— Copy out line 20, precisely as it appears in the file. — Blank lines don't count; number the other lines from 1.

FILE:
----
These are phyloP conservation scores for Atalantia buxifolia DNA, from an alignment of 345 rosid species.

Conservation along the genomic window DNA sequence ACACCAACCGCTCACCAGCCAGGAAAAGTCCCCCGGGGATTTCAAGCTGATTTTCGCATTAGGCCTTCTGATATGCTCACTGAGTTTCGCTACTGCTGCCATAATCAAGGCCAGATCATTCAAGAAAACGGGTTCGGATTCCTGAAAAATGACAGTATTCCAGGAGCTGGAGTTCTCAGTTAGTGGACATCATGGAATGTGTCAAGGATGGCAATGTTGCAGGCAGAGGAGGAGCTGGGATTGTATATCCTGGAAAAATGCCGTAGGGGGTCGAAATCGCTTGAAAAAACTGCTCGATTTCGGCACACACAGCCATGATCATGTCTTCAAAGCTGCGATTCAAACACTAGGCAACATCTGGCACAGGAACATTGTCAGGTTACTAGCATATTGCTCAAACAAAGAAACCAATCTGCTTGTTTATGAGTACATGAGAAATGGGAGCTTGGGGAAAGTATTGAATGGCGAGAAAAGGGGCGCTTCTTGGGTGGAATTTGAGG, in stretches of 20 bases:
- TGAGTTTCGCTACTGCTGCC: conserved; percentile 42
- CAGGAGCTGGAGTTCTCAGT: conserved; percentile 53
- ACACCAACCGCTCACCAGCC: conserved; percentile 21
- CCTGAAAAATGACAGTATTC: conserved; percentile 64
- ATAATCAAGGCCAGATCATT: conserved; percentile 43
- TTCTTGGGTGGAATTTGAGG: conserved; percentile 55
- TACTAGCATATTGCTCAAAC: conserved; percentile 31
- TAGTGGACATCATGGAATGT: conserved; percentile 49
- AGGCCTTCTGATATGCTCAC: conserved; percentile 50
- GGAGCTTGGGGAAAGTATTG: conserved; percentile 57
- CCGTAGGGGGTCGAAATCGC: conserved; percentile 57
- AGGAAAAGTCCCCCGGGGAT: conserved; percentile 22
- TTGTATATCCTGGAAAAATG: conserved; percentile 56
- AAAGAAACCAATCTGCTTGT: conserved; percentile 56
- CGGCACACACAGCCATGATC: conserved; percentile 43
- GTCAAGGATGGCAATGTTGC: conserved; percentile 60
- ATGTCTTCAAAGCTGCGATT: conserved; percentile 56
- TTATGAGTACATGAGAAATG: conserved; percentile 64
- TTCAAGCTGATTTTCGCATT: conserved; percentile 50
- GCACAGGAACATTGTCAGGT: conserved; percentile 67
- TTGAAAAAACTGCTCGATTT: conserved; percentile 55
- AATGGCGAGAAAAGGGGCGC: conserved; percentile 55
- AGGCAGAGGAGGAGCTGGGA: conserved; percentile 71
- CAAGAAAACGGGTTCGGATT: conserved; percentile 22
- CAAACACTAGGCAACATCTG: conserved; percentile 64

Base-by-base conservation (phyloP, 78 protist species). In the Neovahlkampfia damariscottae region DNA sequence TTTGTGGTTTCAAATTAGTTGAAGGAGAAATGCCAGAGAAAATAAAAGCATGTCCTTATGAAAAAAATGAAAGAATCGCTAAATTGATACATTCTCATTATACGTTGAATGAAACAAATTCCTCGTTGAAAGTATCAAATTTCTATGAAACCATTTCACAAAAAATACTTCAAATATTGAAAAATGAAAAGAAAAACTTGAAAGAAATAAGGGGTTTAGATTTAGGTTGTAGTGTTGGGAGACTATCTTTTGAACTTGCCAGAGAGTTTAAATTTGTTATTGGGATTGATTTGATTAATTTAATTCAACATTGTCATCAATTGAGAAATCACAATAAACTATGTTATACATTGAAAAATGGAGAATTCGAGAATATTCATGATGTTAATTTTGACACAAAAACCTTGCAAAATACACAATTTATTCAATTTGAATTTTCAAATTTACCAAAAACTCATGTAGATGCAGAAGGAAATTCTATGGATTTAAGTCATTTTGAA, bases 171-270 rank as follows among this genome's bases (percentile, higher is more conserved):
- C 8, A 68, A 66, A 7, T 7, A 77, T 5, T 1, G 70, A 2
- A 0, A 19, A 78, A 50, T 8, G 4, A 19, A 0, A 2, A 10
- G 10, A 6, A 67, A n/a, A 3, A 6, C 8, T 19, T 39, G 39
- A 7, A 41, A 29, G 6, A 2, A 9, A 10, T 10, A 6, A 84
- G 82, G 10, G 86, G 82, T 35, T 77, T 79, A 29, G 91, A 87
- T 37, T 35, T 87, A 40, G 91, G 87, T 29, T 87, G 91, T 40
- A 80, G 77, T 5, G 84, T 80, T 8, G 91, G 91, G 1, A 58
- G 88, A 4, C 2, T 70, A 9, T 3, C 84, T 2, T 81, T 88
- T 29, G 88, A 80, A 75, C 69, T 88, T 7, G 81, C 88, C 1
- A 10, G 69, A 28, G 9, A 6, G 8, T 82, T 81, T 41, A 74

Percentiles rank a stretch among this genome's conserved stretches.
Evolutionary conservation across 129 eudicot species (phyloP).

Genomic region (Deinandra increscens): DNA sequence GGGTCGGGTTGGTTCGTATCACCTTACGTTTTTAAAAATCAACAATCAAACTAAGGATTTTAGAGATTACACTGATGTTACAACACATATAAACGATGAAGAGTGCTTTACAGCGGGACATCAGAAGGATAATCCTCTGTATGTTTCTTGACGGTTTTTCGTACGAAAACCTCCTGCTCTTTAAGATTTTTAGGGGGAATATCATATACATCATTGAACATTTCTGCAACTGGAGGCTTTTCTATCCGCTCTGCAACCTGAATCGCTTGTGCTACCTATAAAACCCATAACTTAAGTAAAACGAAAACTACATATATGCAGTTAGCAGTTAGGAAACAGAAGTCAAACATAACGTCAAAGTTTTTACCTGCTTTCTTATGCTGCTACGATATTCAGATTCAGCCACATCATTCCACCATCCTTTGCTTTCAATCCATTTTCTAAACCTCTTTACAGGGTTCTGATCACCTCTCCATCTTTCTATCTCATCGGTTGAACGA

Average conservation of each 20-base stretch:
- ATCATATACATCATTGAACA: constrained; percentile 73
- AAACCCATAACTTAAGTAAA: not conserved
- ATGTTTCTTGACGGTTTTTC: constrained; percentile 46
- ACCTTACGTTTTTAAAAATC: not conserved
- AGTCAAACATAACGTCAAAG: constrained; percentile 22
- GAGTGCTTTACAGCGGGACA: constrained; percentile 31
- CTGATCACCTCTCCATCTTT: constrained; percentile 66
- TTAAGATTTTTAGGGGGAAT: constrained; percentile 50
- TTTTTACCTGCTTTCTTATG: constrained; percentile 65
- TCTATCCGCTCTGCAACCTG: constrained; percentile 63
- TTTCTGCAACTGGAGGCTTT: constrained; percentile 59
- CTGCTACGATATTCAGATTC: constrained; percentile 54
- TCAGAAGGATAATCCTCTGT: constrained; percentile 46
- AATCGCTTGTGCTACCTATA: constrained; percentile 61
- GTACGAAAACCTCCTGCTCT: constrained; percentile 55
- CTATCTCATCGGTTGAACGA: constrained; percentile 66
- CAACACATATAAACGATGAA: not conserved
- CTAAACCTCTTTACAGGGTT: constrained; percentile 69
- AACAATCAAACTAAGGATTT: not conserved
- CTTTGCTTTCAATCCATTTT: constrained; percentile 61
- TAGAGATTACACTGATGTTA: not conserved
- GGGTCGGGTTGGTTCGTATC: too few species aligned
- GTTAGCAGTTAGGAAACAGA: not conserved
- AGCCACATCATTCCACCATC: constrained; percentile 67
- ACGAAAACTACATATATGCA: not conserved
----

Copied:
- TTATGAGTACATGAGAAATG: conserved; percentile 64